Surprisingly revolutionary spectacles took place here. In the beginning of the last century "the Ballet Russe "choreographed by Dyaghilev, the Sacre du Printemps of Stravinky. In the lead was Nijynsky the Baryshnikov of the eary twenties. Dyaghilev his lover disposed of him when his enjambes stopped being perfect. He died in a psychiatric hospital. Schubert did not fare much better. On his death bed he was correcting Wintereisse. He was 31 years old.

But now to tonights singing. Goerne a famed bariton takes us through the palette of human emotions of the 24 songs written by Wilhelm Muller.


Some are famous and become "popular tunes" such as Gute Nacht" and "Fruhlingstraum ". The rage and despair the solitude and the dreams. so many pictures of an exhibition. This piece initially written for tenor has been taken up.... by great bariton voices most famously by Fischer – Dieskau and even by female voices (Christa Ludwig). Goerne has a surprising range on the upper end, and at times his tone is beutiful and somber, his diction always clear. The voice was shifting colors tonite, too much singing ?

Christopher Eschenbach was at the piano. We are told that he was a pupil of George Szell and Karajan and a good pupil he was. Actually he is now the conductor of the Paris Orchestra and will be the director of Washington Symphony soon.

we are not told who were his piano influences. Eschenbach is an elegant man from his black Mao shirt to his shining concert scarps. His playing is elegant and fluid as well, and subdued, Everything is sotto voce, his tone smooth refined never did he once overpowered Goerne. This is a perfect ensemble borne from a close collaboration. The sonata in Si bemol magior follows. Eschenbach plays the piano as a conductor. Each hand is a large musical ensemble. The subdued accompanist has become a power house he turns this sonata in a symphonic etude (which were to follow later). The house is on its feet. The Monegasque know a good thing when it happens. Eschenbach has a sweet wimpish smile he seems genuinly touched by this warm public. Monaco is definitely a hub of Classical music just in case you are on the Riviera and are looking for great entertainment.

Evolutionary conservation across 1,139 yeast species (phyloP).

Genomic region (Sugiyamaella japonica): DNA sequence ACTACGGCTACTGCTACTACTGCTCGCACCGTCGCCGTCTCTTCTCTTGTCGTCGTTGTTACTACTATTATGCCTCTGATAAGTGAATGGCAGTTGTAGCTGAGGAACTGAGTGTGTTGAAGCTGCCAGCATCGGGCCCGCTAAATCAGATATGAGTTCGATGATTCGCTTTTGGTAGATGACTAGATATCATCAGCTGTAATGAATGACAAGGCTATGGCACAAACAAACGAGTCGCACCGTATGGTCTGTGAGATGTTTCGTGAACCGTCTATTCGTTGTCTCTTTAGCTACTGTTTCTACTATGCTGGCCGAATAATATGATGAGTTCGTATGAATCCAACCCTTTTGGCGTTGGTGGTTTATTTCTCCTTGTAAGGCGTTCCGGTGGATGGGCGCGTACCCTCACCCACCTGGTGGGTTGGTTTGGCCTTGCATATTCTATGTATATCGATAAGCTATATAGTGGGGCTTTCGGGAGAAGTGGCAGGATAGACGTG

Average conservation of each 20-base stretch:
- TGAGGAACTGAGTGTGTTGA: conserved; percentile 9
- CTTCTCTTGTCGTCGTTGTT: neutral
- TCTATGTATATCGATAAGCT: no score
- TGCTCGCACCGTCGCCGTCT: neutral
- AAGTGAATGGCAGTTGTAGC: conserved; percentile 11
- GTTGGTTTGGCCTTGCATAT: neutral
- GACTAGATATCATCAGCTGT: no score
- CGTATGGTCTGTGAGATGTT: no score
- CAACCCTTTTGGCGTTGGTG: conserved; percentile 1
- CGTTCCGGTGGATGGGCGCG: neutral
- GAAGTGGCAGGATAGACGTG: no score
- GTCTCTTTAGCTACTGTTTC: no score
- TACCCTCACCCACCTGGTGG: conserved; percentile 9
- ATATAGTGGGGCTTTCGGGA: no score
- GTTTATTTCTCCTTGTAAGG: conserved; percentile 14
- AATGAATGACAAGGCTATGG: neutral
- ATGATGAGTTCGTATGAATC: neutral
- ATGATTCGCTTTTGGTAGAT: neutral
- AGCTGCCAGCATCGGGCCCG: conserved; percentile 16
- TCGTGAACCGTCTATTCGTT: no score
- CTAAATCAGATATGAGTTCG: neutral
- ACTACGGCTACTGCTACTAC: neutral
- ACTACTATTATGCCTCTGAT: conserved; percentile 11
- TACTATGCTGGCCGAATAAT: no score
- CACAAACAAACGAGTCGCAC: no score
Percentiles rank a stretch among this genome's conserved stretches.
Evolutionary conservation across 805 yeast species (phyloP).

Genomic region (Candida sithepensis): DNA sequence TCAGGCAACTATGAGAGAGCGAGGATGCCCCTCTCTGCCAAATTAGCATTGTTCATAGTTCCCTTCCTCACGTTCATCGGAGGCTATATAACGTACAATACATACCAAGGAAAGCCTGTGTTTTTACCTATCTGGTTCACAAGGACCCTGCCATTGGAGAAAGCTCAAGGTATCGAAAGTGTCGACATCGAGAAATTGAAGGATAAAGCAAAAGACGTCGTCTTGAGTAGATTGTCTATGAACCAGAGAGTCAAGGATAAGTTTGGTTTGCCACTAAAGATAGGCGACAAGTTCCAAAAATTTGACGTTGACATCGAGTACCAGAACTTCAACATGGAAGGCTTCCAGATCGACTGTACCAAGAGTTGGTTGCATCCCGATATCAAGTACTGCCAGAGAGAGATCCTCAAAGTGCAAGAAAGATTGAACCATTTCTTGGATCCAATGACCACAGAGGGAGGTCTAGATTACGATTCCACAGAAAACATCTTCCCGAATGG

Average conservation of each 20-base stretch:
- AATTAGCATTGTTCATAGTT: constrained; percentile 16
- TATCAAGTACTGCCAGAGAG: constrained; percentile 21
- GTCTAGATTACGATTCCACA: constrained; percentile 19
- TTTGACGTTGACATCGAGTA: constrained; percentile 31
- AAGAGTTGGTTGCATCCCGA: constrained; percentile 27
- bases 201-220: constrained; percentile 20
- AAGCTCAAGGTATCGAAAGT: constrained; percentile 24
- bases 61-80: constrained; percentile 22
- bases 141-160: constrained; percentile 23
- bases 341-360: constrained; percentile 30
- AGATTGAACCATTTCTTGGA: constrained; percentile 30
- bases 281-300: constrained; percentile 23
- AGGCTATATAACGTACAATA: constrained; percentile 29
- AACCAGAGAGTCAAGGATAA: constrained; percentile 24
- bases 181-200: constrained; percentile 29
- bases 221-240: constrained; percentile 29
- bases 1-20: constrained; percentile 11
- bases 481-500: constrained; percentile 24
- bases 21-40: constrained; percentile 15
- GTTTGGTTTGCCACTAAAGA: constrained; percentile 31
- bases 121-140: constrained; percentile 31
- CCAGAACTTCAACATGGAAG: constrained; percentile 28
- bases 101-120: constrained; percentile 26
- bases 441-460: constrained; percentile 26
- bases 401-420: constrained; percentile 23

Peter Hermes

Italy and Spain. Tuesday 7 April.
Empire Hall.

Jean-Francois Heisser the Research "ensemble”

It was a memorable evening French musicians playing their cousin countries music as if it was their own. J.F. Heisser is an international experienced and sophisticated pianist. A bit parcimonious with his smile he has learned that you don't go out to the public but you make him come to you. He introduced us to Albeniz (i860-1909) with excerpts from book 1 and book 2 from Iberia and unveiled the intricacies soft and burning of the spanish soul. Heisser has a1 magic touch, you bend forward to catch all the shades of his pianissimos. The complex architecture of Albeniz rendered accessible. He defies the homily that only Hungarian can play Liszt "comme il faut" or Polish pianists Chopin (Remember Samson Francois and Ilana Vered, generations apart.) Heisser was a student of venerated Vlado Perlmuter among the most remembered piano teachers and performers at the Paris Conservatoire National (the Julliard school of Europe) "Perlemuter was difficult with himself and his students "told me J.F. in an interview after the performance. He cast enough doubts about phrasing and structure into everything from Schuman to Chopin through Debussy and Ravel to last for a life time. Nevertheless he had a magic sound, when he finally let go,.and Heisser seemed to have gotten the relay stafette (?).

Luigi Dallapiccola (1904-1975) representing of course Italy followed. His writing is dodecaphonic relating to Schonberg, Webern. The study for violin and piano and divertimento for soprano and ensemble was a healthy sample of his music. It is serial music often rough disconnected it is hard to find a melodic line and the public of Monaco is to be congratulated for staying on and even applauding at the end the hard working musicians Interview with Jean Francois Heisser.


Jean Francois is a friendly pianist who smiles easily during our chat. His successes as a pianist and conductor have not taken him into the nebulous spheres of excessive politeness or reluctant interlocutor. "Perlemuter was "envoutant (absorbing) had magnetism, a great sense of phrasing, a great sound polyphonic and a superb legato."